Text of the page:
Skip to main content


Showing posts from October, 2016

Why People Don't Scroll Horizontally

I was working on Susan Weinshenk's 100 MORE Things Every Designer Needs to Know About People  over the weekend. She has a page about scrolling. What surprised me was that she said people will swipe horizontally and we all know they really don't like scrolling horizontally. This particular issue has been coming up at my work, lately. We have some people who believe that some users are used to working in long tables because either they work in very large Excel spreadsheets or their job role is something to do with accounting. While there may be some users who are used to having to do the scroll left-right, I'm convinced that for most users, we should avoid it at most costs. Even in Excel they've tried to make it easier by adding the ability to hide columns. This entry in Susan's book left me wondering, huh? I know I have no problems swiping horizontally and I don't really think about it any more, but I hate scrolling left-right. So, why? I physically started

"You're Not the User!"

It's the battle cry of all UXers: "You are not the user!" I couldn't possibly count the number of times the UXers at my company have sat around the table complaining about someone who blatantly considered themselves the user and they were to us soooo obviously not the user. Why didn't they see it? One time while I conducted a design workshop with my team. As part of my initial presentation, I had a slide that was that single statement: Remember, you are not the user. I had a manager pipe up, "But John is a user!" John was one of our business representatives. "He's been doing the job for years." I had to back pedal. You can't not recognize someone's experience especially when they're in upper management. This was my first realization that people don't take our battle cry very well, especially in the enterprise world. Many people who work in management have come up from our branches. Even the CEO at my company started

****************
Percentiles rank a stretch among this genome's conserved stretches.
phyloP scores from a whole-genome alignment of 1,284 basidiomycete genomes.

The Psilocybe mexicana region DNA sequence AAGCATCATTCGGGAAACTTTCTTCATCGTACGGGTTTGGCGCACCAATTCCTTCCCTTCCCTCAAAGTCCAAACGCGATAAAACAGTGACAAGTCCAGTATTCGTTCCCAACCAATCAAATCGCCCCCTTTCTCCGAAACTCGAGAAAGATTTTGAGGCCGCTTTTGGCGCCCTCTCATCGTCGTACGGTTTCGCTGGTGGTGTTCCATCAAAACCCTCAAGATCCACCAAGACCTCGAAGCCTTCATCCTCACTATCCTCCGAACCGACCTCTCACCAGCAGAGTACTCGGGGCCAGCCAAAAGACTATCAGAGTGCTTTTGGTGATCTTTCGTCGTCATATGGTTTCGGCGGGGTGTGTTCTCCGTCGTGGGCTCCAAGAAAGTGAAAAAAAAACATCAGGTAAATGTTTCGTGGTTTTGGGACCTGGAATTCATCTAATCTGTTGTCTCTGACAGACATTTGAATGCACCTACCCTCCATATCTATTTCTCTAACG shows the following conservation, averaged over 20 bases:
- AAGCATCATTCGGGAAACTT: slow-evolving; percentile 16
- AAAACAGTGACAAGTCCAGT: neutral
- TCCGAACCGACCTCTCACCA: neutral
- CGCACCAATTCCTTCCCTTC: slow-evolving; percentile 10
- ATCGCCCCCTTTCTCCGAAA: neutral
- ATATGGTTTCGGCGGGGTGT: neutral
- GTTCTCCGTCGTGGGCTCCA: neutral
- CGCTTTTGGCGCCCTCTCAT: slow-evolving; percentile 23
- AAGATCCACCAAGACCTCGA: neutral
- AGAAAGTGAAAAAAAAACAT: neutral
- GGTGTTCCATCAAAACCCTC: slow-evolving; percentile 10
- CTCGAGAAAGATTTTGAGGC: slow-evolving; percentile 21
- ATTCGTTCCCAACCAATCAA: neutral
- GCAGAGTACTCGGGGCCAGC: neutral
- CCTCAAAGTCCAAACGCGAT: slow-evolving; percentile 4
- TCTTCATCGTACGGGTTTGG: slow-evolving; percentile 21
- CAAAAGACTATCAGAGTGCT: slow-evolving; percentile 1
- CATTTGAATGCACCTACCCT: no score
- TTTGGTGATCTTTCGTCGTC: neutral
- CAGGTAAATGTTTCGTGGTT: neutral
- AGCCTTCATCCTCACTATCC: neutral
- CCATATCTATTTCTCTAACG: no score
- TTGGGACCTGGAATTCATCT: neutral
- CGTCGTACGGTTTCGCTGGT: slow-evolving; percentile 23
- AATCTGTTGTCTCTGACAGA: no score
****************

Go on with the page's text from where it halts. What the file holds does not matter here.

Design Review versus Design Critique: Take Control!

I don’t know about you, but I hate design reviews. I finish up a bit of work and then I have to present it to the project team. “Wouldn’t that be better if you moved that down there?” “I don’t like that.”  "It should be just like _______." (Several of us call this JLO or "jello".) And of course we have the occasional business owner who thinks they’re a designer. I have grown a very thick skin. Add on top of it that in Agile, you have very, very little time to get design done. There is no backlog of completed design work. We’re lucky if we have a couple days to get requirements and design before dev is ready to work. So any rework is a major issue. As the sole designer I’m holding up the team or worse the developers will start without me. So getting design right without rework is a major issue. But then once you’re pretty sure about your work, the last thing you want is someone to walk into a design review and blow up your work so that you have to completely sta

How UX Creates Business Value in the Enterprise

My company is a bottom-up UX company. We don’t have an upper UX manager, so we ourselves have to evangelize UX up to the top. In my group, I was the only UX designer for several years. And then there was two. As the lead I wanted to give our small but growing team some goals. As we talked, we realized that part of the problem we have is that we don’t know how to talk about ourselves to business in a language they understand. We wanted to create an elevator sales pitch for talking to executives. But really we hadn’t really ever listed out what UX can do for the business. I started by researching. We do know what we do from a business perspective, but how often do you sit down and really think about it or name it. I had most of them on my list, but have you ever thought part of your work limits company liability?  (Research is good.) So here is the statement that I came up with about how UX or good design creates business value as a starting place. Why good design? Because that is